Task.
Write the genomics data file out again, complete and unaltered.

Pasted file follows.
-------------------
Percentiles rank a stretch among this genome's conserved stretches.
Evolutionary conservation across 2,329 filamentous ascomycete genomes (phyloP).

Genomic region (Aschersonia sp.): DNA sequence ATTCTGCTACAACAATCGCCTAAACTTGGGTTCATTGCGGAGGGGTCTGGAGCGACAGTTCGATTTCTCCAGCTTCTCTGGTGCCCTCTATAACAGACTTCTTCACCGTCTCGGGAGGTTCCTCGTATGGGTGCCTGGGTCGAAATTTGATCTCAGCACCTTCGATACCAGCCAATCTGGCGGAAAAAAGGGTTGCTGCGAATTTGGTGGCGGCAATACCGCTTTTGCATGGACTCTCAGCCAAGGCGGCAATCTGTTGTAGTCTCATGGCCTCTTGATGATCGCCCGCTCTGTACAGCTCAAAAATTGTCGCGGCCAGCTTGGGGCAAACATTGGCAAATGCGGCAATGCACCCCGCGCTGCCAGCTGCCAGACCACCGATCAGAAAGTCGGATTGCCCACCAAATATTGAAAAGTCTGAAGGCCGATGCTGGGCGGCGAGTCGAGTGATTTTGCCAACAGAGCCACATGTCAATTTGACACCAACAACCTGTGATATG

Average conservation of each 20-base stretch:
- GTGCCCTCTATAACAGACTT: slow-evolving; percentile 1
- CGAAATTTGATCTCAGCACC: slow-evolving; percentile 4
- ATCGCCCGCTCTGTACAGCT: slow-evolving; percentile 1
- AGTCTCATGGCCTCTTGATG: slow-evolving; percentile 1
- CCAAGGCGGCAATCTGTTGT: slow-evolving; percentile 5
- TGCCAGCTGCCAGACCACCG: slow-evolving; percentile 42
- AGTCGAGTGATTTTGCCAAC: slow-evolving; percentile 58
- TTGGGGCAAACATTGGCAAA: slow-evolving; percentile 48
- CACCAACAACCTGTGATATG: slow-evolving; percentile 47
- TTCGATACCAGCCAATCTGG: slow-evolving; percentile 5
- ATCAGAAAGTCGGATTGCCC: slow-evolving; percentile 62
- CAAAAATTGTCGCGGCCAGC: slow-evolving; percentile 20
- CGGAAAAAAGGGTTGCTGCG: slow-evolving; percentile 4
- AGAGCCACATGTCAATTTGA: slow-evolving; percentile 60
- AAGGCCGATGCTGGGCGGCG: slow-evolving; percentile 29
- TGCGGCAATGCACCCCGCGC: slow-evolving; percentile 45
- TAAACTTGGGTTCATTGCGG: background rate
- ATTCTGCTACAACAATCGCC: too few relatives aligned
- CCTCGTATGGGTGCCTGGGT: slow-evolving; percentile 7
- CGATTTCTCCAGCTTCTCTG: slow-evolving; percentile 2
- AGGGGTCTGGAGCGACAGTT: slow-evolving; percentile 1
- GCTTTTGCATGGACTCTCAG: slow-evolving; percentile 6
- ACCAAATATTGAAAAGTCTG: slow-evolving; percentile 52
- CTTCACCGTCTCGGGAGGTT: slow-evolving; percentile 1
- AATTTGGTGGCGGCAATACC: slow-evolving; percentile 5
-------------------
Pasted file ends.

Percentiles rank a stretch among this genome's conserved stretches.
Evolutionary conservation across 2,329 filamentous ascomycete genomes (phyloP).

Genomic region (Aschersonia sp.): DNA sequence ATTCTGCTACAACAATCGCCTAAACTTGGGTTCATTGCGGAGGGGTCTGGAGCGACAGTTCGATTTCTCCAGCTTCTCTGGTGCCCTCTATAACAGACTTCTTCACCGTCTCGGGAGGTTCCTCGTATGGGTGCCTGGGTCGAAATTTGATCTCAGCACCTTCGATACCAGCCAATCTGGCGGAAAAAAGGGTTGCTGCGAATTTGGTGGCGGCAATACCGCTTTTGCATGGACTCTCAGCCAAGGCGGCAATCTGTTGTAGTCTCATGGCCTCTTGATGATCGCCCGCTCTGTACAGCTCAAAAATTGTCGCGGCCAGCTTGGGGCAAACATTGGCAAATGCGGCAATGCACCCCGCGCTGCCAGCTGCCAGACCACCGATCAGAAAGTCGGATTGCCCACCAAATATTGAAAAGTCTGAAGGCCGATGCTGGGCGGCGAGTCGAGTGATTTTGCCAACAGAGCCACATGTCAATTTGACACCAACAACCTGTGATATG

Average conservation of each 20-base stretch:
- GTGCCCTCTATAACAGACTT: slow-evolving; percentile 1
- CGAAATTTGATCTCAGCACC: slow-evolving; percentile 4
- ATCGCCCGCTCTGTACAGCT: slow-evolving; percentile 1
- AGTCTCATGGCCTCTTGATG: slow-evolving; percentile 1
- CCAAGGCGGCAATCTGTTGT: slow-evolving; percentile 5
- TGCCAGCTGCCAGACCACCG: slow-evolving; percentile 42
- AGTCGAGTGATTTTGCCAAC: slow-evolving; percentile 58
- TTGGGGCAAACATTGGCAAA: slow-evolving; percentile 48
- CACCAACAACCTGTGATATG: slow-evolving; percentile 47
- TTCGATACCAGCCAATCTGG: slow-evolving; percentile 5
- ATCAGAAAGTCGGATTGCCC: slow-evolving; percentile 62
- CAAAAATTGTCGCGGCCAGC: slow-evolving; percentile 20
- CGGAAAAAAGGGTTGCTGCG: slow-evolving; percentile 4
- AGAGCCACATGTCAATTTGA: slow-evolving; percentile 60
- AAGGCCGATGCTGGGCGGCG: slow-evolving; percentile 29
- TGCGGCAATGCACCCCGCGC: slow-evolving; percentile 45
- TAAACTTGGGTTCATTGCGG: background rate
- ATTCTGCTACAACAATCGCC: too few relatives aligned
- CCTCGTATGGGTGCCTGGGT: slow-evolving; percentile 7
- CGATTTCTCCAGCTTCTCTG: slow-evolving; percentile 2
- AGGGGTCTGGAGCGACAGTT: slow-evolving; percentile 1
- GCTTTTGCATGGACTCTCAG: slow-evolving; percentile 6
- ACCAAATATTGAAAAGTCTG: slow-evolving; percentile 52
- CTTCACCGTCTCGGGAGGTT: slow-evolving; percentile 1
- AATTTGGTGGCGGCAATACC: slow-evolving; percentile 5